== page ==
The AmpleHarvest.org Campaign is successful due to participation by people in communities across America. And you can help too! As more food pantries learn about it and join the campaign, more gardeners across the country will be able to share their harvest, and garden by garden, hunger in America will be eliminated.
• If you know of a food pantry in your community, possibly in your house of worship, please visit www.AmpleHarvest.org/add for information on helping the pantry join the AmpleHarvest.org Campaign.
• If you belong to a community organization, please share with the other members, information about AmpleHarvest.org and urge them to share the information with their network of friends and family nationwide.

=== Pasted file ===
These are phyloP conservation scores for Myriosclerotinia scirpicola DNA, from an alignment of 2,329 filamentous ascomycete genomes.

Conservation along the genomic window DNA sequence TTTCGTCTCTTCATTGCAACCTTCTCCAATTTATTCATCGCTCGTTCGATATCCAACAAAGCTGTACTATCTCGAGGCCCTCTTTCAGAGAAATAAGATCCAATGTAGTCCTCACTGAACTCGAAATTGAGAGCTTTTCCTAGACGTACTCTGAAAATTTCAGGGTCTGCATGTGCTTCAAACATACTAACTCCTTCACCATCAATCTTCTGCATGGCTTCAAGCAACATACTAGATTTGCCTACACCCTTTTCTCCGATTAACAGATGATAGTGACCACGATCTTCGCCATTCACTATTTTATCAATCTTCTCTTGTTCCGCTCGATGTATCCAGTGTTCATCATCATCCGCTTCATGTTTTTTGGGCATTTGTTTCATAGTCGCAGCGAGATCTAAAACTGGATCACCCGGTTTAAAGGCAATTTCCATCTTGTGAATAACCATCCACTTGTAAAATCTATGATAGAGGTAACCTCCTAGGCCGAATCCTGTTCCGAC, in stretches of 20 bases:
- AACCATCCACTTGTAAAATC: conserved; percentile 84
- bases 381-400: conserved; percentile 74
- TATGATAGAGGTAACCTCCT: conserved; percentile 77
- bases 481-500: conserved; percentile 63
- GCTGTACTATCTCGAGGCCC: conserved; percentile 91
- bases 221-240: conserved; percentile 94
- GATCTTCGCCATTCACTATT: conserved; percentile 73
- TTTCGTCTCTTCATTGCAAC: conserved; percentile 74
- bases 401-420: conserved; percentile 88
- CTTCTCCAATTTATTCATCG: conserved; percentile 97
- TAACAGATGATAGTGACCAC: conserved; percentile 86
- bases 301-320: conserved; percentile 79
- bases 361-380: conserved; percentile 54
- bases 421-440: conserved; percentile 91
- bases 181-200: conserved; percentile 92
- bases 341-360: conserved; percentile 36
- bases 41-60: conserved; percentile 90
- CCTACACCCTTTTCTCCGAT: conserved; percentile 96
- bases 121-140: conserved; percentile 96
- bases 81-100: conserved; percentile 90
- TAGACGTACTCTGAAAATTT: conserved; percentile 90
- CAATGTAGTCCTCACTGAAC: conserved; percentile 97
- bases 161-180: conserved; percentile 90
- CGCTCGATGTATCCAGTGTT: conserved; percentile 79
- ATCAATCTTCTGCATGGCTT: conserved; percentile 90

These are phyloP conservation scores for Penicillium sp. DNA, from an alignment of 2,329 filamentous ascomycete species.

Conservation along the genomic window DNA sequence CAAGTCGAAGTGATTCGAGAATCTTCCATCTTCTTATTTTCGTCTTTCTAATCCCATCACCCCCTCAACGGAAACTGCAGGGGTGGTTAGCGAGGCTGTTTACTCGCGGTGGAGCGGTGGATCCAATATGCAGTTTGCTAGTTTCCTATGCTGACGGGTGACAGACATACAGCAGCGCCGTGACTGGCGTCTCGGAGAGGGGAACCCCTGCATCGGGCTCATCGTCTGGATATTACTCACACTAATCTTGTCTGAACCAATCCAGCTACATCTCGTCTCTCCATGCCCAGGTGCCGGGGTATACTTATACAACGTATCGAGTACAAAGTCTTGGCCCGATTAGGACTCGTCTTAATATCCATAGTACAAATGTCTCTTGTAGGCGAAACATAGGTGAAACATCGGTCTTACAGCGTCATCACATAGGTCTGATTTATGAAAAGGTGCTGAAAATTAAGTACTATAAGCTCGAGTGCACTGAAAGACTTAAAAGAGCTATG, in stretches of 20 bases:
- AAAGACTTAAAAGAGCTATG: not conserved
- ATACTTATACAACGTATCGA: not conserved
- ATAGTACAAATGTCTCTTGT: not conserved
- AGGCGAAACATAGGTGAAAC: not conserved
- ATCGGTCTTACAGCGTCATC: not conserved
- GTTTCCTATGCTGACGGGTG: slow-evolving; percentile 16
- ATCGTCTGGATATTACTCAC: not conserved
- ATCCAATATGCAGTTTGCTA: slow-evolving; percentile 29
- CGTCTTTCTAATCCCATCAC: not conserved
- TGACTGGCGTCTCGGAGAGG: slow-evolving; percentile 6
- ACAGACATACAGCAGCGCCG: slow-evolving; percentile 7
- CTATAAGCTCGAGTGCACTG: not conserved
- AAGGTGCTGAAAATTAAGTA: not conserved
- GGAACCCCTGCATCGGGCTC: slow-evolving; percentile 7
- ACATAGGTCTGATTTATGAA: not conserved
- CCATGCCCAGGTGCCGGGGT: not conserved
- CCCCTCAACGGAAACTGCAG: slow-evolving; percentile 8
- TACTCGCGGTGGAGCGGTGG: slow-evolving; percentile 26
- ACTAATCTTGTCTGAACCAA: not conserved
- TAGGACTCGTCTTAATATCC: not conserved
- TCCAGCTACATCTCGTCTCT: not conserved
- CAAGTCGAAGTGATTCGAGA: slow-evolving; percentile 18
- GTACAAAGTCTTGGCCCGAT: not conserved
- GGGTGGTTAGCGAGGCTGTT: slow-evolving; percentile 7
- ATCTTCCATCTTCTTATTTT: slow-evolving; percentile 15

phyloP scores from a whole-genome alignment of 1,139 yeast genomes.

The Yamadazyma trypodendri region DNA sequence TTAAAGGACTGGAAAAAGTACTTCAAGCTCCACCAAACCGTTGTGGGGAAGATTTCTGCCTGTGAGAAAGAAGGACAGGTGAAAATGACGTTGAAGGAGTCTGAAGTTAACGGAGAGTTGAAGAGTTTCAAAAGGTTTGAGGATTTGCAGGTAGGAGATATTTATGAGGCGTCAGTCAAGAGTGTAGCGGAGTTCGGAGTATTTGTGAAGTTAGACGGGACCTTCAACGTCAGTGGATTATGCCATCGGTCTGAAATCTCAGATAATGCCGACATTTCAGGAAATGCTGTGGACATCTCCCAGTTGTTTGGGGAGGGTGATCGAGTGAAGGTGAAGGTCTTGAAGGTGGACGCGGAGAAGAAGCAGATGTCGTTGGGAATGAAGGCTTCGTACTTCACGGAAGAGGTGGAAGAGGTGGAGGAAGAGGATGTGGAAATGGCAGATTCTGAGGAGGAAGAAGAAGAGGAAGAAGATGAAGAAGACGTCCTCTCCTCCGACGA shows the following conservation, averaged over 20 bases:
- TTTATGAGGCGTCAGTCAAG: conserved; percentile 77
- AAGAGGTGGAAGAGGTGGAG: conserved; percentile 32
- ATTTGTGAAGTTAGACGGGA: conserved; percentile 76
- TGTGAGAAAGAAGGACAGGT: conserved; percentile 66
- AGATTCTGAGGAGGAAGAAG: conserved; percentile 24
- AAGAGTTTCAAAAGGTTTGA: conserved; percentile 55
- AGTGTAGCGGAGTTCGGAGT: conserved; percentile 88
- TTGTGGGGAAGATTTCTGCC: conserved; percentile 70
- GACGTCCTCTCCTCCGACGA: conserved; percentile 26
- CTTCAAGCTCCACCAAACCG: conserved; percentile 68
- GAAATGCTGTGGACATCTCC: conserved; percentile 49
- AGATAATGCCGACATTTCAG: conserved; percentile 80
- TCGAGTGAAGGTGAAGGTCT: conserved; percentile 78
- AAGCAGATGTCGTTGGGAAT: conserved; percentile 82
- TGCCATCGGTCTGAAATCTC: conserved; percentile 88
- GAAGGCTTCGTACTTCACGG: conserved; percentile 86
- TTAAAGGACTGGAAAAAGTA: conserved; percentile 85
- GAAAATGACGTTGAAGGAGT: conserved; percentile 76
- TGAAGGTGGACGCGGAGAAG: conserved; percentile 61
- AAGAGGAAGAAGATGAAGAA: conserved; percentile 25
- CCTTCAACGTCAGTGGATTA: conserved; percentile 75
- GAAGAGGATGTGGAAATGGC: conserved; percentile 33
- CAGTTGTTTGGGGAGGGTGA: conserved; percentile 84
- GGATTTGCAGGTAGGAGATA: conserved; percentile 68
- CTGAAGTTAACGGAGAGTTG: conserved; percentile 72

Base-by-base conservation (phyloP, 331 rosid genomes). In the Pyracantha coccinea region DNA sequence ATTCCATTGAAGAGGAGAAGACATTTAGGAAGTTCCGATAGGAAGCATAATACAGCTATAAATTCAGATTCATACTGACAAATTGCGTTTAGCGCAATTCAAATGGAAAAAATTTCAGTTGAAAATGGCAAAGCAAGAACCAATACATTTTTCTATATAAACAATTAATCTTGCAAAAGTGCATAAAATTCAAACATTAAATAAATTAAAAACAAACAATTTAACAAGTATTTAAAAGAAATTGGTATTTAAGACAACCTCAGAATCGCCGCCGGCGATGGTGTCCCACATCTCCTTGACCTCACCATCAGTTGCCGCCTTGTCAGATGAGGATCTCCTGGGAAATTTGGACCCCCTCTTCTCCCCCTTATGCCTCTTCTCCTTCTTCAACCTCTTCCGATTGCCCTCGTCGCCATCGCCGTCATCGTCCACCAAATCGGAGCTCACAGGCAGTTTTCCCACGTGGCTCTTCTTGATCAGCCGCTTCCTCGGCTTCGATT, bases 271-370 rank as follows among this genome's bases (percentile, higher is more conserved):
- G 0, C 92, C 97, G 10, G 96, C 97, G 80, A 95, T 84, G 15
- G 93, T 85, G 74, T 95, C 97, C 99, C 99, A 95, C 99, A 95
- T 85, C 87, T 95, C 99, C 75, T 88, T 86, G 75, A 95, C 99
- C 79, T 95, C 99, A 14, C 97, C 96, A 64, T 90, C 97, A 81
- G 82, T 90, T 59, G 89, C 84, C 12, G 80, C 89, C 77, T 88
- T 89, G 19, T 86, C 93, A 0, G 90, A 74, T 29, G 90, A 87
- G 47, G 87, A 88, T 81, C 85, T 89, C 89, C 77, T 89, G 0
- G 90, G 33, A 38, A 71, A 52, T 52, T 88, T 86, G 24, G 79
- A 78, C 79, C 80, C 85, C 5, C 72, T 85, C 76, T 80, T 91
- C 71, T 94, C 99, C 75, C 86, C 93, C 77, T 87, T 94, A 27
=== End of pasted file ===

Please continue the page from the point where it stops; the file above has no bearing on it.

• Urge your local print and electronic news/media outlets to do a story about AmpleHarvest.org. Press information is available at www.AmpleHarvest.org/press
• If you grow food in a home garden and harvest more than you can use, preserve or give away, please use AmpleHarvest.org to find a local pantry eager for your excess harvest
• If you belong to a community garden or CSA, please let the other members know that they can donate excess food. Post the flier at www.AmpleHarvest.org/CSA
• Ask your business to sponsor an AmpleHarvest.org Virtual Food Drive wherein donations end hunger for good. Learn more at www.AmpleHarvest.org/VirtualFoodDrive
• Share the 2 sided/1 page flier at www.AmpleHarvest.org/gardenshop with a local garden shop or nursery
• Lastly, on special occasions, instead of putting flowers on the table, put out a basket of whole fruit. After the dinner, donate the fruit to a local food pantry. Visit www.AmpleHarvest.org/holiday to learn more.
The food we eat fuels our country. Today, one out of every six Americans is hungry. It doesn’t have to be that way and you can help.
Reach into your backyard instead of your back pocket to help your neighbors in need.